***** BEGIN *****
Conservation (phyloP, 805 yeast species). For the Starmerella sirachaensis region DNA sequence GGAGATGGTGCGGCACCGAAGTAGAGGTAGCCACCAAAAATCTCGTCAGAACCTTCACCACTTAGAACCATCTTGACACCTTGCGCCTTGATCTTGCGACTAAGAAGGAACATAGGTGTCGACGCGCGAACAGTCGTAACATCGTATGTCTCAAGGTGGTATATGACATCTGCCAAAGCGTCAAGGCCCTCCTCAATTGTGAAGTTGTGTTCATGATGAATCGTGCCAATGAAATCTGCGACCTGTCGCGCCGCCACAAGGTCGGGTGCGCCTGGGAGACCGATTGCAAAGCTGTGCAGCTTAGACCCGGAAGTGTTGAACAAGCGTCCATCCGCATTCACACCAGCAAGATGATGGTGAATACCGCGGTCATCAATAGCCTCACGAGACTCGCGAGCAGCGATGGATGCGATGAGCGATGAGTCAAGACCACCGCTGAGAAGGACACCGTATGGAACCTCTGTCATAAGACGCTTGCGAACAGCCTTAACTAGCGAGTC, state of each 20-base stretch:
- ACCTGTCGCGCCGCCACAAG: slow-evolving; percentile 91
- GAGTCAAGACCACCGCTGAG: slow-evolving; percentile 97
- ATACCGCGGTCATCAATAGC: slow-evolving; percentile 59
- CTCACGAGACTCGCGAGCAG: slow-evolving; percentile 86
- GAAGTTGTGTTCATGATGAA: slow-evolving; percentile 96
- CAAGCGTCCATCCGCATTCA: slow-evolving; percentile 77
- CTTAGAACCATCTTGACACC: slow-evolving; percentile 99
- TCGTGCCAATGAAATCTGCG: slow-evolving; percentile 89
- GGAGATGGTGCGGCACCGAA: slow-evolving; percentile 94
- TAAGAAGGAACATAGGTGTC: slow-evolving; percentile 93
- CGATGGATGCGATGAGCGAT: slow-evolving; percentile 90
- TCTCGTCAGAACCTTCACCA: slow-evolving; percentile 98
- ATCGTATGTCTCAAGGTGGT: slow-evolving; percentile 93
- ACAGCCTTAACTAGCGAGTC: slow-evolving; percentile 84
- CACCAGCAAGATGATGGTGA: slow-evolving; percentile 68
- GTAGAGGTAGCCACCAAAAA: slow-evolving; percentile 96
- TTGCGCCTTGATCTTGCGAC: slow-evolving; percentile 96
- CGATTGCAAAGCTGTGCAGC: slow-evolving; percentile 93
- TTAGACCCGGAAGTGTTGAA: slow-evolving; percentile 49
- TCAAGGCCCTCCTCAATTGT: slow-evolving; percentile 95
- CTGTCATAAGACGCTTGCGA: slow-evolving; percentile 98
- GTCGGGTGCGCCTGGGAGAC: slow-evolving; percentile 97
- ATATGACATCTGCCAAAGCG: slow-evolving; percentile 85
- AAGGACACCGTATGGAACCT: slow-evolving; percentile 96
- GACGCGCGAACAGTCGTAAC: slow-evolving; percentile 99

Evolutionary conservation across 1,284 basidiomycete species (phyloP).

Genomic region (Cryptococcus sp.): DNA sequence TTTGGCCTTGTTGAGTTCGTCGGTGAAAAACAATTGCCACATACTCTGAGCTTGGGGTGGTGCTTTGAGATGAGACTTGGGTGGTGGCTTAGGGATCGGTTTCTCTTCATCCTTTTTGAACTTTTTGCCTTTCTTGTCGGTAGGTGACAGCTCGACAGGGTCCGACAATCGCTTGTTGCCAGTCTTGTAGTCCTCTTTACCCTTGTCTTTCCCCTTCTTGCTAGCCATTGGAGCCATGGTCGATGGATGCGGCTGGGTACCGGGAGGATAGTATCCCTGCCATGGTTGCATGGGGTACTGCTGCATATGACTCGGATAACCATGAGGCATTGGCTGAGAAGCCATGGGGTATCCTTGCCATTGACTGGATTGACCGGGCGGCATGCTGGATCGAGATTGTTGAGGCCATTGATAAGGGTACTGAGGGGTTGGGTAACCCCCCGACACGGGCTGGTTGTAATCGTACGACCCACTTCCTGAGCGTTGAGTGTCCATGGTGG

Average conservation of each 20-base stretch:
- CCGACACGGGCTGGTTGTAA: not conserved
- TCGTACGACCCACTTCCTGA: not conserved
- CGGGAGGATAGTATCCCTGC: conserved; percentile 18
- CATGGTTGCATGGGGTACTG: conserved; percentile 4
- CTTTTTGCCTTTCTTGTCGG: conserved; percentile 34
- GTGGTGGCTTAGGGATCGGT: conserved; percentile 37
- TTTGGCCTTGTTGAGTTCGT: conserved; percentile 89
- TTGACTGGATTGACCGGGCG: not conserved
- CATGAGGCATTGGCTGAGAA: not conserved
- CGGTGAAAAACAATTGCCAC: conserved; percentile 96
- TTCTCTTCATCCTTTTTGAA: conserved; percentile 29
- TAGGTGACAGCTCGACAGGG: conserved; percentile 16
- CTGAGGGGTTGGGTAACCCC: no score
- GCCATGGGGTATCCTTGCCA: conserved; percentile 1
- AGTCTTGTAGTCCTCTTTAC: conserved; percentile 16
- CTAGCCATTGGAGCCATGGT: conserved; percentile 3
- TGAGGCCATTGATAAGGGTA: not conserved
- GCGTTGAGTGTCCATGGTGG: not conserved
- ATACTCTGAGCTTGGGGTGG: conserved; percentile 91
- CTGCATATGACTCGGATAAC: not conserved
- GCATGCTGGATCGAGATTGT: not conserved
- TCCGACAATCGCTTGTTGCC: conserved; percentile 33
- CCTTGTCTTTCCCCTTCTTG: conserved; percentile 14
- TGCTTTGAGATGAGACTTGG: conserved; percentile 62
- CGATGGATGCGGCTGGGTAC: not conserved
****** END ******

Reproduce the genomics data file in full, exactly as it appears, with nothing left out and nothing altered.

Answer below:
Conservation (phyloP, 805 yeast species). For the Starmerella sirachaensis region DNA sequence GGAGATGGTGCGGCACCGAAGTAGAGGTAGCCACCAAAAATCTCGTCAGAACCTTCACCACTTAGAACCATCTTGACACCTTGCGCCTTGATCTTGCGACTAAGAAGGAACATAGGTGTCGACGCGCGAACAGTCGTAACATCGTATGTCTCAAGGTGGTATATGACATCTGCCAAAGCGTCAAGGCCCTCCTCAATTGTGAAGTTGTGTTCATGATGAATCGTGCCAATGAAATCTGCGACCTGTCGCGCCGCCACAAGGTCGGGTGCGCCTGGGAGACCGATTGCAAAGCTGTGCAGCTTAGACCCGGAAGTGTTGAACAAGCGTCCATCCGCATTCACACCAGCAAGATGATGGTGAATACCGCGGTCATCAATAGCCTCACGAGACTCGCGAGCAGCGATGGATGCGATGAGCGATGAGTCAAGACCACCGCTGAGAAGGACACCGTATGGAACCTCTGTCATAAGACGCTTGCGAACAGCCTTAACTAGCGAGTC, state of each 20-base stretch:
- ACCTGTCGCGCCGCCACAAG: slow-evolving; percentile 91
- GAGTCAAGACCACCGCTGAG: slow-evolving; percentile 97
- ATACCGCGGTCATCAATAGC: slow-evolving; percentile 59
- CTCACGAGACTCGCGAGCAG: slow-evolving; percentile 86
- GAAGTTGTGTTCATGATGAA: slow-evolving; percentile 96
- CAAGCGTCCATCCGCATTCA: slow-evolving; percentile 77
- CTTAGAACCATCTTGACACC: slow-evolving; percentile 99
- TCGTGCCAATGAAATCTGCG: slow-evolving; percentile 89
- GGAGATGGTGCGGCACCGAA: slow-evolving; percentile 94
- TAAGAAGGAACATAGGTGTC: slow-evolving; percentile 93
- CGATGGATGCGATGAGCGAT: slow-evolving; percentile 90
- TCTCGTCAGAACCTTCACCA: slow-evolving; percentile 98
- ATCGTATGTCTCAAGGTGGT: slow-evolving; percentile 93
- ACAGCCTTAACTAGCGAGTC: slow-evolving; percentile 84
- CACCAGCAAGATGATGGTGA: slow-evolving; percentile 68
- GTAGAGGTAGCCACCAAAAA: slow-evolving; percentile 96
- TTGCGCCTTGATCTTGCGAC: slow-evolving; percentile 96
- CGATTGCAAAGCTGTGCAGC: slow-evolving; percentile 93
- TTAGACCCGGAAGTGTTGAA: slow-evolving; percentile 49
- TCAAGGCCCTCCTCAATTGT: slow-evolving; percentile 95
- CTGTCATAAGACGCTTGCGA: slow-evolving; percentile 98
- GTCGGGTGCGCCTGGGAGAC: slow-evolving; percentile 97
- ATATGACATCTGCCAAAGCG: slow-evolving; percentile 85
- AAGGACACCGTATGGAACCT: slow-evolving; percentile 96
- GACGCGCGAACAGTCGTAAC: slow-evolving; percentile 99

Evolutionary conservation across 1,284 basidiomycete species (phyloP).

Genomic region (Cryptococcus sp.): DNA sequence TTTGGCCTTGTTGAGTTCGTCGGTGAAAAACAATTGCCACATACTCTGAGCTTGGGGTGGTGCTTTGAGATGAGACTTGGGTGGTGGCTTAGGGATCGGTTTCTCTTCATCCTTTTTGAACTTTTTGCCTTTCTTGTCGGTAGGTGACAGCTCGACAGGGTCCGACAATCGCTTGTTGCCAGTCTTGTAGTCCTCTTTACCCTTGTCTTTCCCCTTCTTGCTAGCCATTGGAGCCATGGTCGATGGATGCGGCTGGGTACCGGGAGGATAGTATCCCTGCCATGGTTGCATGGGGTACTGCTGCATATGACTCGGATAACCATGAGGCATTGGCTGAGAAGCCATGGGGTATCCTTGCCATTGACTGGATTGACCGGGCGGCATGCTGGATCGAGATTGTTGAGGCCATTGATAAGGGTACTGAGGGGTTGGGTAACCCCCCGACACGGGCTGGTTGTAATCGTACGACCCACTTCCTGAGCGTTGAGTGTCCATGGTGG

Average conservation of each 20-base stretch:
- CCGACACGGGCTGGTTGTAA: not conserved
- TCGTACGACCCACTTCCTGA: not conserved
- CGGGAGGATAGTATCCCTGC: conserved; percentile 18
- CATGGTTGCATGGGGTACTG: conserved; percentile 4
- CTTTTTGCCTTTCTTGTCGG: conserved; percentile 34
- GTGGTGGCTTAGGGATCGGT: conserved; percentile 37
- TTTGGCCTTGTTGAGTTCGT: conserved; percentile 89
- TTGACTGGATTGACCGGGCG: not conserved
- CATGAGGCATTGGCTGAGAA: not conserved
- CGGTGAAAAACAATTGCCAC: conserved; percentile 96
- TTCTCTTCATCCTTTTTGAA: conserved; percentile 29
- TAGGTGACAGCTCGACAGGG: conserved; percentile 16
- CTGAGGGGTTGGGTAACCCC: no score
- GCCATGGGGTATCCTTGCCA: conserved; percentile 1
- AGTCTTGTAGTCCTCTTTAC: conserved; percentile 16
- CTAGCCATTGGAGCCATGGT: conserved; percentile 3
- TGAGGCCATTGATAAGGGTA: not conserved
- GCGTTGAGTGTCCATGGTGG: not conserved
- ATACTCTGAGCTTGGGGTGG: conserved; percentile 91
- CTGCATATGACTCGGATAAC: not conserved
- GCATGCTGGATCGAGATTGT: not conserved
- TCCGACAATCGCTTGTTGCC: conserved; percentile 33
- CCTTGTCTTTCCCCTTCTTG: conserved; percentile 14
- TGCTTTGAGATGAGACTTGG: conserved; percentile 62
- CGATGGATGCGGCTGGGTAC: not conserved